Valcluse is a member of three international organization: the Maredoratic League, the Brezier Group and the Francophone Organization. It is also a signatory of two major international treaties: the Martigues Agreement and the Treaty Against Proliferation of Nuclear Weapons.


The Valclusian Armed Forces (Forces armées valclusiennes) is the primary territorial defence force of Valcluse. It is a volunteer force composed of 84,550 standing personnel and a further 82,387 reservists. Currently, the armed forces contains three branches, the Valclusian Army (Armée de terre valclusienne), the Valclusian Navy (Marine nationale) and the Valclusian Air Force (Force aérienne valclusienne). It previously contained a fourth branch, the National Gendarmerie (Gendarmerie nationale), which was largely replaced in 1990 by the Sûreté fédérale, although it still maintains a battalion of officers who receive combat training. As of 2015, the annual budget for the Valclusian Armed Forces was ₣110.27 billion ($28.6 billion) or 3.50% of the GDP.

Conscription was enforced in Valcluse between 1940 and 1991, when it was ended in favour of an all-volunteer force. Laws regarding conscription were codified in the Conscription Act, which still enables conscription to be reintroduced in the event of a military invasion. The minimum age at which a person may be drafted is 18 and the maximum age is 45. The Conscription Act requires that all men and women must sign the National Defense Register (Registre pour la defense nationale) which will enable them to be conscripted should it be required. In addition, the Conscription Act requires that the reintroduction of conscription during peace time must be put to a public vote, with all those who vote in favor of reintroduction to be conscripted first.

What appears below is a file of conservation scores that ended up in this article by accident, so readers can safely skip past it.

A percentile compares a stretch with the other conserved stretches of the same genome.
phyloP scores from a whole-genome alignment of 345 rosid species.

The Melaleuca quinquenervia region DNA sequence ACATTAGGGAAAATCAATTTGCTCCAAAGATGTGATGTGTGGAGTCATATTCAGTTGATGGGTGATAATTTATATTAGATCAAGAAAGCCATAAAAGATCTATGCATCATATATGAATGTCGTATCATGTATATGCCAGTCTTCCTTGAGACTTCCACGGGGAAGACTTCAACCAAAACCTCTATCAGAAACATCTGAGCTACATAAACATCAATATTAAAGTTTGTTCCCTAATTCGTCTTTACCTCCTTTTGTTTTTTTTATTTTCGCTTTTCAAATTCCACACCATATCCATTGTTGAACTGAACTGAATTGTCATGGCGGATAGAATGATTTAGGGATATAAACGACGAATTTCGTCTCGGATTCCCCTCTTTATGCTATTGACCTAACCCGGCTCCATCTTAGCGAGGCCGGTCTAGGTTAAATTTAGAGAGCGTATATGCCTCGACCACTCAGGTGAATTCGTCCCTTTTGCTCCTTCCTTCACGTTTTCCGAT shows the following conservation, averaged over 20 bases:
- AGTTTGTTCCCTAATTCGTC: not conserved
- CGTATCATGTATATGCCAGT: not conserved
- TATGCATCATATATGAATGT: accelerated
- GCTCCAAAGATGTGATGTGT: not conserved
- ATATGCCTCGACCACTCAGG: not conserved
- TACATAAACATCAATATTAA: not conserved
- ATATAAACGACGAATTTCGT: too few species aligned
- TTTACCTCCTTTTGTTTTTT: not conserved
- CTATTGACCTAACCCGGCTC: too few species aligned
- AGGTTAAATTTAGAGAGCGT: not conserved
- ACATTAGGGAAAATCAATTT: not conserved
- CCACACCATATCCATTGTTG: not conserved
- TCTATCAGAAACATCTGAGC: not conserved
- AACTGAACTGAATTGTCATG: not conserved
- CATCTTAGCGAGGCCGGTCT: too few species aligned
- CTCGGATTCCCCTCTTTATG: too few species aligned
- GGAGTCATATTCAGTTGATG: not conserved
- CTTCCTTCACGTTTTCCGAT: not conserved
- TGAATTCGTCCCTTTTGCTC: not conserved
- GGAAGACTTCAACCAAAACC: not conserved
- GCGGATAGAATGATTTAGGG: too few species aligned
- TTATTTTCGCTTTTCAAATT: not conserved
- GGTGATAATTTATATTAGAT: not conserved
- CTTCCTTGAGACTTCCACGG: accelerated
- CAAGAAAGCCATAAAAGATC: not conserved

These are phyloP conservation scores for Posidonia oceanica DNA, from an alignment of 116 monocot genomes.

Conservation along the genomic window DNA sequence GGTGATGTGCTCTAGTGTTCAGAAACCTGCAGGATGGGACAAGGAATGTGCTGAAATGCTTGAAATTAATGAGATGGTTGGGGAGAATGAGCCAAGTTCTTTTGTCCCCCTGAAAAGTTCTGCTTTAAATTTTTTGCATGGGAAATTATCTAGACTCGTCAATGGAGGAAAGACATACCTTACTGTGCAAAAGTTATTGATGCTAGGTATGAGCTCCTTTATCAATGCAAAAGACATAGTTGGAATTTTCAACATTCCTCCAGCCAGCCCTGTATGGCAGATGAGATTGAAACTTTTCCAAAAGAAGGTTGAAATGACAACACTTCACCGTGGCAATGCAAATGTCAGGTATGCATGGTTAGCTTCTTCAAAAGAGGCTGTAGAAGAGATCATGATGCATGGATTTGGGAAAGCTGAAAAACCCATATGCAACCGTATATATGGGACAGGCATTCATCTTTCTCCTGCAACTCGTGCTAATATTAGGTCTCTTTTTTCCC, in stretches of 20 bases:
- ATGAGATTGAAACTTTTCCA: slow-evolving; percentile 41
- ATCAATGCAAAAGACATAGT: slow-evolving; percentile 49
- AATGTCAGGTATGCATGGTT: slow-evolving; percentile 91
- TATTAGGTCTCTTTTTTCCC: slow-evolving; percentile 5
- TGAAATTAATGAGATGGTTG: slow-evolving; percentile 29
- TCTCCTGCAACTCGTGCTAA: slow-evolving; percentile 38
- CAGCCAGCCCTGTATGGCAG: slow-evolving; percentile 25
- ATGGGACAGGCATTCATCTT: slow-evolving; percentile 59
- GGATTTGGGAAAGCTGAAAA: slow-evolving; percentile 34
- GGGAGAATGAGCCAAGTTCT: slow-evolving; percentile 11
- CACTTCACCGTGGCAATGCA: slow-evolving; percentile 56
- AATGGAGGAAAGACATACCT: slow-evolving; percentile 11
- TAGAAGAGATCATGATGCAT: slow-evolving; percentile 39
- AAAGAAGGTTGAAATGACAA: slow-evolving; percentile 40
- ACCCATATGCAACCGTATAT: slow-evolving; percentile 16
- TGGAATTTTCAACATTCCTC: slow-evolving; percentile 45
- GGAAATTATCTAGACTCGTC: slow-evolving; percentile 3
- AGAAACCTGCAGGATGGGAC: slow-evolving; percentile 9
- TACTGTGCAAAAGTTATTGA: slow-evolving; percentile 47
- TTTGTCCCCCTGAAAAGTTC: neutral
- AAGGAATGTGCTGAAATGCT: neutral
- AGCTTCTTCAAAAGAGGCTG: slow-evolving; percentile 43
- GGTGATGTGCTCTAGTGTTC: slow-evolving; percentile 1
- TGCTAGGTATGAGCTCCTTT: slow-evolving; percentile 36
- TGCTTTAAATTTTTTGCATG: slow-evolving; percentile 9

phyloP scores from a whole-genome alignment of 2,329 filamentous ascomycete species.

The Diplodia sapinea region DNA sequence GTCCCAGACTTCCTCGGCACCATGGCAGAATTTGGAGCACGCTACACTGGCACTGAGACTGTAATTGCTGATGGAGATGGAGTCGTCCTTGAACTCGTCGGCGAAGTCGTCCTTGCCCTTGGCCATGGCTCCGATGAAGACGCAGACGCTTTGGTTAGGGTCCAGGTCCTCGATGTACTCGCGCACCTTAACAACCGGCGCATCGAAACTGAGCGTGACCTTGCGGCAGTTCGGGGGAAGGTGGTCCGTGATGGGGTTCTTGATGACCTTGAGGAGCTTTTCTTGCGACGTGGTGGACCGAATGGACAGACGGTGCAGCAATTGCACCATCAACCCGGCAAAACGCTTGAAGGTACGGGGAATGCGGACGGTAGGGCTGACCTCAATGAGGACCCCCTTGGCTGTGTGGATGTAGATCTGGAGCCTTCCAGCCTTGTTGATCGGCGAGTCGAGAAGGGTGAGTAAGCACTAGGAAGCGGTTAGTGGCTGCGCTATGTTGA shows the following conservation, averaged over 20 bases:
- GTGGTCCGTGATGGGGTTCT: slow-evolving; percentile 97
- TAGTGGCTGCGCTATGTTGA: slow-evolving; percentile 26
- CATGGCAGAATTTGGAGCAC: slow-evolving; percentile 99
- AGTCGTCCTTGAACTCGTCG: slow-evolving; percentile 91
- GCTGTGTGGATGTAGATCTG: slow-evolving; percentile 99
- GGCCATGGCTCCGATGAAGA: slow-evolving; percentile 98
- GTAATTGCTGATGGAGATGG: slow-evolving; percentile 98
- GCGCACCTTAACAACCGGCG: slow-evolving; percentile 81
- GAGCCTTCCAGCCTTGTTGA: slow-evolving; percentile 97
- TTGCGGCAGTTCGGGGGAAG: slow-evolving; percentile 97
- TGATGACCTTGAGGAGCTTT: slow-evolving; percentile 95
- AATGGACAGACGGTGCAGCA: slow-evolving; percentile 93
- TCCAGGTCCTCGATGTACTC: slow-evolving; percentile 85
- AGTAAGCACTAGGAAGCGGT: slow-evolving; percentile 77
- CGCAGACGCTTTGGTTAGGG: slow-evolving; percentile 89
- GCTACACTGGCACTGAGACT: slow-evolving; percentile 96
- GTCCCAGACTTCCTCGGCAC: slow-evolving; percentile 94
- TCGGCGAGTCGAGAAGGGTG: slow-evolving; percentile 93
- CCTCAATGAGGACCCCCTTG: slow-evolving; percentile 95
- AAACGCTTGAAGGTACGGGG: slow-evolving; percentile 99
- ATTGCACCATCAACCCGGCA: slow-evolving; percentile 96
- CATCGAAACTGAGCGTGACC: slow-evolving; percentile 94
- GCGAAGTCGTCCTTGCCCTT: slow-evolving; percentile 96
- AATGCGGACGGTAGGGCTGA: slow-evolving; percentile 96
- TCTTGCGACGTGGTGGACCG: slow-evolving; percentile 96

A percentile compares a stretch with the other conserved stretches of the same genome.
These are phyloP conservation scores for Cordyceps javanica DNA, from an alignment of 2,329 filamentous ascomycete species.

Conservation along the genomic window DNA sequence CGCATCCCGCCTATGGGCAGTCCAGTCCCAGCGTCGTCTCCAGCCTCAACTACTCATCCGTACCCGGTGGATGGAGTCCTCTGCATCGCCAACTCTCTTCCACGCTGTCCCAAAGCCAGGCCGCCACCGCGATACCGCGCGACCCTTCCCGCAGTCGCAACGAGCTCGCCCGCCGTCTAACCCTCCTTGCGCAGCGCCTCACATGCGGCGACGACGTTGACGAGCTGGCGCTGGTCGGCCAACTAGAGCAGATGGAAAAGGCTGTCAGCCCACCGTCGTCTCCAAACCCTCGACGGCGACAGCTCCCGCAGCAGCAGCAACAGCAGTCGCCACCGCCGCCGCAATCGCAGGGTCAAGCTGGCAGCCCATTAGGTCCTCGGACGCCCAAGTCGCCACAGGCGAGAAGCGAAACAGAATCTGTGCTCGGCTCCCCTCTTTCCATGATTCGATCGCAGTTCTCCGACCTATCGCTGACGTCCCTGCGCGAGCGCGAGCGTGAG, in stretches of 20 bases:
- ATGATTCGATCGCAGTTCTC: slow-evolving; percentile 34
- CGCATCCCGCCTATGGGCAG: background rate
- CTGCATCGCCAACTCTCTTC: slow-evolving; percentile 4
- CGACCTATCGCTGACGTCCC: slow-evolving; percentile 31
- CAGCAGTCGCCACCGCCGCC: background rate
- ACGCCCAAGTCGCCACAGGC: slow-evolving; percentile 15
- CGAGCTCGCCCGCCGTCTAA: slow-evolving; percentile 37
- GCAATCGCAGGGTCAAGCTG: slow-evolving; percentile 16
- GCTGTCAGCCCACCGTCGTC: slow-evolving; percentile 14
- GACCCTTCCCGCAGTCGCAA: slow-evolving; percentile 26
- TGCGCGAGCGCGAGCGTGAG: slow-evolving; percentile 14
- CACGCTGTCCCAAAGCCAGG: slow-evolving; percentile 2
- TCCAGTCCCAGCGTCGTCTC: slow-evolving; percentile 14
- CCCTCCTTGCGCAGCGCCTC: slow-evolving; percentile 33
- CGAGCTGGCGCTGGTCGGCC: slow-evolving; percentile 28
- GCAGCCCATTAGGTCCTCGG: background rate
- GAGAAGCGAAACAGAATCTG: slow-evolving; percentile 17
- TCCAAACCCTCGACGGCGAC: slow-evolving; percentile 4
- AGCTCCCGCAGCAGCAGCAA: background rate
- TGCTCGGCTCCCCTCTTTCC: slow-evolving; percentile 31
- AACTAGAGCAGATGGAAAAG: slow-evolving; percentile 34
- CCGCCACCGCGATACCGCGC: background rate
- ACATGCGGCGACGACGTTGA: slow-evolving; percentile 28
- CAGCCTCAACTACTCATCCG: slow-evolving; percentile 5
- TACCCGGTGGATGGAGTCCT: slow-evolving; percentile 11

Valcluse is the 18th largest economy in Maredoratica and the fifth largest in Wilassia, with the current GDP at $818.4 billion as of 2016. It is ranked 11th in Maredoratica and fifth in Wilassia in terms of GDP per capita, which currently sits at $35,490. It is a somewhat mercantile nation with a trade-to-GDP ratio of 66%. Total exports in 2015 amounted to approximately $271.708 billion (33.2% of GDP) and total imports amounted to approximately $281.529 billion (34.4% of GDP).

Valcluse's economy can be broadly described as a social market economy with a heavy ordoliberalist influence, especially with the country's strict anti-trust laws and extensive regulatory frameworks. Historically, governments pursued planned economic policies which were begun to be implemented in the late 19th century during industrialisation and continued throughout most of the 20th century. Substantial economic changes began in the 1980's with a shift towards neoliberalism and a new focus on free trade. Because of this, most government subsidies and tariffs were removed from key national industries, which resulted in widespread closures and industruial action taken by remaining workers. This resulted in a deindustrialisation of sorts in a number of cities across the country. Since the 1980's, successive presidential administrations have invested heavily in manufacturing and other industries to ensure economic diversification, as well as competitiveness with other Maredoratic nations.


A hay field in central Durance.

Agriculture collectively accounted for 21% of exports ($58,528,848,000) in 2015. It has traditionally been an important industry within Valcluse, owing to the country's fertile coastal plains as well as its vast, open prairies in the interior. The proportion of people employed in the agricultural sector fell substantially throughout the 20th century. As of 2015, the industry still directly employs 6.1% of the labour force, approximately 738,407 people. Agricultural production is highly mechanised and industrialised, with most Valclusian farms operating on a split export-domestic supply ratio.